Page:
Augustine and so many after him have drawn, thus: time is a “property” of the mind. For this reason, time is also at the whim of individual memories and emotions, making it wildly subjective. A simple example of memory deciding our perception of time: when you ask yourself whether one song lasts longer than another, you don’t measure the song if but something the length of the memory you associate with it.
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Time seems maddeningly abstract for many reasons; most of it is because of the interaction between emotions and time perception. This interaction has led to the rise of a scientific field of its own: temporal illusions. One interesting theory is the “oddball effect,” a perception of time that becomes active during stressful situations. Psychological scientist Peter Ulric Tse and colleagues demonstrated this effect in 2004 showed research participants repetitive images flashing on a computer screen, followed by a single novel image. Although all the photos stayed on the screen for the same amount of time, participants reported that the oddball image seemed to last longer than the others.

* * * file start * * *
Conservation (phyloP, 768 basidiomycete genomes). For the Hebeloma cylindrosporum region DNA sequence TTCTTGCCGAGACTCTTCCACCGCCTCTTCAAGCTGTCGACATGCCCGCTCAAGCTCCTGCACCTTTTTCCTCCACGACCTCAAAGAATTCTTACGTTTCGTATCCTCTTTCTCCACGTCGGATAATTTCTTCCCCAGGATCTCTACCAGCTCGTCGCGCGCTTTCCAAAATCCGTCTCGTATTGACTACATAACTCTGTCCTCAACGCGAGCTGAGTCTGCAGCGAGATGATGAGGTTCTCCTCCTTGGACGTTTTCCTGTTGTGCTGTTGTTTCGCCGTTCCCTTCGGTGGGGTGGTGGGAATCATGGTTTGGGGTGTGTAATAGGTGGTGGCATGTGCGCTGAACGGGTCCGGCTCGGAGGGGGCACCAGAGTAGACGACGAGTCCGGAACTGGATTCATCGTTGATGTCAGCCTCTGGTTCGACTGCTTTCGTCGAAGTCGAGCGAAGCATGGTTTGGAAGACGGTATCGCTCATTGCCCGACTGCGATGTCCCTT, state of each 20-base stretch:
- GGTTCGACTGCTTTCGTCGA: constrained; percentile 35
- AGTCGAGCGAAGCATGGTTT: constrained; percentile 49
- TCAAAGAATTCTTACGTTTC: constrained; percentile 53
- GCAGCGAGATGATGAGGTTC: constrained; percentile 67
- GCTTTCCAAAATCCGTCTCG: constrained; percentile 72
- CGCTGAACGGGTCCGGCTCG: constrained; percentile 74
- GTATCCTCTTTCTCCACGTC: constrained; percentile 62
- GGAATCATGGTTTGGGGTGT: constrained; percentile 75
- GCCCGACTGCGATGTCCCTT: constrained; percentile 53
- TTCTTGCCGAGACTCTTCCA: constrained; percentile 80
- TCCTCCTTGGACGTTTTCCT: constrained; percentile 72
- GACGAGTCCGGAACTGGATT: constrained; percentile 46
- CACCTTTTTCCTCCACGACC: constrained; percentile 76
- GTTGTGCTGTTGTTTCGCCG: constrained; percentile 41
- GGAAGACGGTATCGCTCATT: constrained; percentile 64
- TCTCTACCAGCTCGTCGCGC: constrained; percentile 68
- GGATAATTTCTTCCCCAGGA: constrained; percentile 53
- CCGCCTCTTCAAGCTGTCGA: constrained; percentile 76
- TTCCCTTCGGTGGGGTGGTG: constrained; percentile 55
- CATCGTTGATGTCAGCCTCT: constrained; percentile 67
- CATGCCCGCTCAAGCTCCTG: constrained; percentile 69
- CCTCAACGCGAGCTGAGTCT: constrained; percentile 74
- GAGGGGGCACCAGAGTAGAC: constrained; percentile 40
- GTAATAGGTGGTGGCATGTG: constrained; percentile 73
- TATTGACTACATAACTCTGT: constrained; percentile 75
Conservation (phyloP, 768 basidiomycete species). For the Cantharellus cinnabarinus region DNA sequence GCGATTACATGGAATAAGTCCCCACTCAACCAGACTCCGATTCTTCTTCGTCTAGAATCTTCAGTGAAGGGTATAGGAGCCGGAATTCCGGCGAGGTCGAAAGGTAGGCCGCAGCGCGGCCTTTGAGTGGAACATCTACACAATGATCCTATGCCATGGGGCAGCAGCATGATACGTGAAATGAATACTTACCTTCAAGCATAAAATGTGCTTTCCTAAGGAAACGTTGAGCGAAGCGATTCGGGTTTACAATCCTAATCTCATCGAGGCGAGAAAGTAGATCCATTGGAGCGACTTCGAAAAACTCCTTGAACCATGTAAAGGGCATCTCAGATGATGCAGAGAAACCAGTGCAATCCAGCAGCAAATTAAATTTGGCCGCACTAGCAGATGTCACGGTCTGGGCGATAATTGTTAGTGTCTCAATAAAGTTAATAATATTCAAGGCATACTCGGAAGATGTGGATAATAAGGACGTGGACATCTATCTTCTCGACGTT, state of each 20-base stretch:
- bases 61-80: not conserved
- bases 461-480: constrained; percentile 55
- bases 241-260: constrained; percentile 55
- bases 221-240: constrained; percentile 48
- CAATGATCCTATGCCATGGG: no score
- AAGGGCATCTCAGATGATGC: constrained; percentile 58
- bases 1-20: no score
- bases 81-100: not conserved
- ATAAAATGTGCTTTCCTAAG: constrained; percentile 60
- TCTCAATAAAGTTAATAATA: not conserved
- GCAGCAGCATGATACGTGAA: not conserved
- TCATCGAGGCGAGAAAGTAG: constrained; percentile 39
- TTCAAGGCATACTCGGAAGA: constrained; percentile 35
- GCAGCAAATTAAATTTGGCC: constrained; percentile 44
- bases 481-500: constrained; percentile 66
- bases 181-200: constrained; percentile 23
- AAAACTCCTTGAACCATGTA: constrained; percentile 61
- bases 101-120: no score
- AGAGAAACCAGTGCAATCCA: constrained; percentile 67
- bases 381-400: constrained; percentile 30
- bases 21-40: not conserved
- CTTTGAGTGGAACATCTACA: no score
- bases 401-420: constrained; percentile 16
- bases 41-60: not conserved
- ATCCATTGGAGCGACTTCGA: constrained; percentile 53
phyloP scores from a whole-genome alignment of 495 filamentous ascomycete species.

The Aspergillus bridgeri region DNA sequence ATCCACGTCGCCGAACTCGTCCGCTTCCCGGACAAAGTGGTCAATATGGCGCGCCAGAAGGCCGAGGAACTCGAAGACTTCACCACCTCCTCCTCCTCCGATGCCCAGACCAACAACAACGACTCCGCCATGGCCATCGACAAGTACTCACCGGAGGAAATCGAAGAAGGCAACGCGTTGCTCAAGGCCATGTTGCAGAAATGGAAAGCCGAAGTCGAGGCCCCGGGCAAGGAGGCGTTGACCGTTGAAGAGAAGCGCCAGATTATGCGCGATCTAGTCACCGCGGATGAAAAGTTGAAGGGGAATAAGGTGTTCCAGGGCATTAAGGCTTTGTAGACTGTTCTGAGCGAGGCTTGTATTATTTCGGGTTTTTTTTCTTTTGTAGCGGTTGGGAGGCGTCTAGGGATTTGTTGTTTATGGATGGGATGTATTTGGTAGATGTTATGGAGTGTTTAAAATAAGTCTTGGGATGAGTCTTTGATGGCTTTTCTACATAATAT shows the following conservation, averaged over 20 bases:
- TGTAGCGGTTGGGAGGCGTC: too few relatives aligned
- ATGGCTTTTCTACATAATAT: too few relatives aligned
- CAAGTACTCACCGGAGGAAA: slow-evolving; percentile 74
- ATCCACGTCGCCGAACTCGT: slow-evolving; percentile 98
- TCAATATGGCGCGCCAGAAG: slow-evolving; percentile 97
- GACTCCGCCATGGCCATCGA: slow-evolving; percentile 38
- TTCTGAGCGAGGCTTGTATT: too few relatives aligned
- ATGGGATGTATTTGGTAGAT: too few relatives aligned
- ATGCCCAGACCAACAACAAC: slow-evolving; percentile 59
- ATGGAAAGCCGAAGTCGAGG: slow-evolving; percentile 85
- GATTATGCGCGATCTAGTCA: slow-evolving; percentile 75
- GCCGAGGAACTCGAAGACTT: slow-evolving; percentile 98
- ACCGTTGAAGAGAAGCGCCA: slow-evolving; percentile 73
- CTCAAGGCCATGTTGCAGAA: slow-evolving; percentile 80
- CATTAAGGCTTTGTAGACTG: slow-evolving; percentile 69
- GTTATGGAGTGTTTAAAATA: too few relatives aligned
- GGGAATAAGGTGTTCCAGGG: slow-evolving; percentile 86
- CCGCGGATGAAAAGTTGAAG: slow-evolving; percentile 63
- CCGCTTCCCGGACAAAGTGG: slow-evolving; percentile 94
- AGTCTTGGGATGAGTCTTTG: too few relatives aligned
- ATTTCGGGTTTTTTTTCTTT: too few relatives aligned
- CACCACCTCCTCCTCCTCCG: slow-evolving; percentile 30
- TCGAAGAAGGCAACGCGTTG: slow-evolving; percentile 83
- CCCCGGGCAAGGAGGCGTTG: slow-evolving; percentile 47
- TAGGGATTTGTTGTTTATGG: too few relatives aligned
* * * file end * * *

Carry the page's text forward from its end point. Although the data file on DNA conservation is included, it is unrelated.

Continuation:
When people experience unusual events, they tend to emphasize them and spend more time recording the wide range of things presented to them. For instance, someone will always take longer to read a book for the first time due to the overwhelming amount of information. Time doesn’t slow down; we take longer to make sense of it. This concept may very well apply to the pandemic days — when the dirge of information and uncertainty have made the flow of time impossibly slow.
The oddball effect has many relatives. The “kappa effect” is when people tend to overestimate the duration based on space; the “stopping clock effect” is when people stare at the second hand of a clock and think it’s not moving (oh, the allure of time standing still).
“These, and other illusions show that our brains construct something as basic as the experience of time passing – and that this is based on what we experience and what seems the most likely explanation for those experiences, rather than some reliable internal signal,” journalist Tom Stafford noted in BBC Future. “We don’t ever get to know time directly. In this sense, we are all time travelers.”
Even the prospect of rewards influences temporal illusions. The idea of something “good” or “bad” waiting for people at the end of a task can alter the perceived duration of time. That desired movie date with a friend once lockdown lifts dangles away in the distance as we move slowly towards it; on the other hand, the looming Monday makes weekends feel significantly shorter.